Although R-12 gas, under normal conditions, is nonpoisonous, the discharge of refrigerant gas near an open flame can produce a very poisonous gas. This gas also attacks all bright metal surfaces. This poisonous gas is generated when the flame type of leak detector is used. Avoid inhaling the fumes from the leak detector. Ensure that R-12 is both stored and installed according to all federal, state and local ordinances.

When admitting R-12 or R-134a gas into the cooling unit, always keep the tank in an upright position. lf the tank is on its side or upside down, liquid R-12 or R-134 enters the system and may damage the compressor.


The cabs of many truck-tractors and long distance hauling trucks and earthmover cabs are air-conditioned. Most of this equipment is of the "hang on" type and is installed after the cab has been made.

Some truck air-conditioning units have two evaporators—one for the cab and one for the relief driver's quarters in back of the driver. Some systems use a remote condenser, mounted on the roof of the cab. This type of installation removes the condenser from in front of the radiator, so the radiator can operate at full efficiency. This is especially important during long pulls in low gear.

The system is similar to the automobile air conditioner and is installed and serviced in the same general way.

The air conditioning of buses has progressed rapidly. Because of the large size of the unit, most bus air-conditioning systems use a separate gasoline engine with an automatic starting device to drive the compressor. The system is standard in construction except for the condensing unit. It is made as compact as possible and generally is installed in the bus, so it can be easily reached for servicing.

Condensing units are often mounted on rails with flexible suction and liquid lines to permit sliding the condensing unit out of the bus body to aid in servicing.

Air-cooled condensers are used. Thermostatic expansion valve refrigerant controls are standard. Finned blower evaporators are also used.

The duct system usually runs between a false ceiling and the roof of the bus. The ducts, usually one on each side of the bus, have grilles at the passenger seats. The passengers may control the grille by opening and closing.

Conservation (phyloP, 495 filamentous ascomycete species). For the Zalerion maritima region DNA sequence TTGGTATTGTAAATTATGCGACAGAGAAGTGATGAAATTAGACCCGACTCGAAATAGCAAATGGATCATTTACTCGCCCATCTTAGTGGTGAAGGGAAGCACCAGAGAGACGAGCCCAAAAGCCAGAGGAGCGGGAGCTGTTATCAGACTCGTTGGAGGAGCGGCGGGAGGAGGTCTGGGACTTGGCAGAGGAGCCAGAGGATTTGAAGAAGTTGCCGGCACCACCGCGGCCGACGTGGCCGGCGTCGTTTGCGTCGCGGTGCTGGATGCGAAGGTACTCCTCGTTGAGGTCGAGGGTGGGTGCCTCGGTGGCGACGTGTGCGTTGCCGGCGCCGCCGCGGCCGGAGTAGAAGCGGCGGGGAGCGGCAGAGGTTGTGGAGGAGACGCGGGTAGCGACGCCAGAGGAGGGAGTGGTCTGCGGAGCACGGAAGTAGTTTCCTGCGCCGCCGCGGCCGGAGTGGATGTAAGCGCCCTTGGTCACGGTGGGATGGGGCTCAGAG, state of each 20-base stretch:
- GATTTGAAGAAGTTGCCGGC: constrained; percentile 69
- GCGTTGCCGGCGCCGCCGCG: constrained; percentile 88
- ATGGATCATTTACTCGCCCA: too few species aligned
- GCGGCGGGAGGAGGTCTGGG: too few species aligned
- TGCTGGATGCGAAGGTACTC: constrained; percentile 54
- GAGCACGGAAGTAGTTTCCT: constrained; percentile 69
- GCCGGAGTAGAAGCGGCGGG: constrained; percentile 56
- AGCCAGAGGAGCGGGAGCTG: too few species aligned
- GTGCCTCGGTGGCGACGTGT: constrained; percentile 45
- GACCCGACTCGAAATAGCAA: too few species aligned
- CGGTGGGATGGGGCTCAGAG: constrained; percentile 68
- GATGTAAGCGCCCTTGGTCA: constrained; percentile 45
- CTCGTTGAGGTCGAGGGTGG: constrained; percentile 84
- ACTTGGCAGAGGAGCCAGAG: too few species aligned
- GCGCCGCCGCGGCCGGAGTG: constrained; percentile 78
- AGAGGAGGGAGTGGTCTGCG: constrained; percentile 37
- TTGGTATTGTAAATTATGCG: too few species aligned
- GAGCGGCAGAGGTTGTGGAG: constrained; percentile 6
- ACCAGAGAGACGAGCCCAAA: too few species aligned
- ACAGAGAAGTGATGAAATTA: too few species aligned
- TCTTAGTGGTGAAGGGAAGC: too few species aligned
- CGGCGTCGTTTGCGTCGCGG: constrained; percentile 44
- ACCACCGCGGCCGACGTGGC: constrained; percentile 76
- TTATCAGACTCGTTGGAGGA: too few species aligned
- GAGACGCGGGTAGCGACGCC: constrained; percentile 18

The Environmental Protection Agency (EPA) has established as per the Clean Air Act (CAA) that all technicians who maintain or repair air-conditioning or refrigeration equipment or technicians who operate recycling, reclaiming, and recovery equipment must be certified. Certification is administered by organizations with certification programs that are approved by the EPA. It is important to understand, that as an HVAC/R technician, if you are not certified, you cannot do any HVAC/R service that requires use or removal of refrigerants. Certification requirements are divided into two different areas—automotive air-conditioning and HVAC/R.

Automotive Air-Conditioning Certification

Automotive air conditioning is serviced or repaired more often than other types of air-conditioning systems. In today's world, automotive air-conditioning systems are heavily used as our society spends more and more time in their vehicles. Industry experts say that 25 percent of the R-12 purchased in the United States is used in automotive air conditioning. The fittings and hoses used in automotive air conditioning allow leakage to occur. Automotive air-conditioning service facilities or technicians are now changing (retrofitting) systems in vehicles to use refrigerant R-134a and removing CFC R-12 to meet new standards. From the EPA’s standpoint, technicians must be meet the following requirements to be certified:

Once these requirements are met through testing of the individual applicant, a certification card is issued.

Heating, Ventilating, Air Conditioning, and Refrigeration Certification

Certification requirements to service standard types of air-conditioning systems are the same as for automotive air-conditioning certification. Unlike the automotive certification program, standard air-conditioning certification is divided into levels corresponding to the type of service the technician performs. There are four types of certification:

Type I – Servicing small appliances

Type II – Servicing high or very high-pressure appliances

Type III – Servicing or disposing of low-pressure appliances

Type IV (Universal) – Servicing all types of equipment

Individuals will be required to take a proctored, closed book test. These tests are offered by organizations approved by the EPA for the specific type of certification that the individual technician requires. Technicians can only work on air-conditioning systems that they have been certified for service.

Questions for Lesson 4

  1. The saturation temperature increases or decreases depending upon what factor?
  2. What are the three basic types of automotive compressors?
  3. A scotch-yoke compressor changes rotary motion into what type of motion?
  4. Refrigerant can be put into a system when the service valve is back-seated. True /False
  5. The POA valve, receiver-drier, expansion valve, and sight glass are combined in what type of device?
  6. Service procedures for VIR systems are different than conventional automotive air-conditioning systems. True/False
  7. What is the most important thing you should know before you perform a diagnosis on a system problem?
  8. A refrigerant leak appears in what way at the point of the leak?
  9. What is the most common cause of leaks on automotive air-conditioning systems?
  10. For a refrigerant to be a suitable flushing agent, it must remain in what state during flushing operations?
  11. Which part of an automotive air-conditioning system is replaced because it is impossible to clean?
  12. A type IV certification is also known as what type of certification?
  13. Who approves organizations to certify technicians?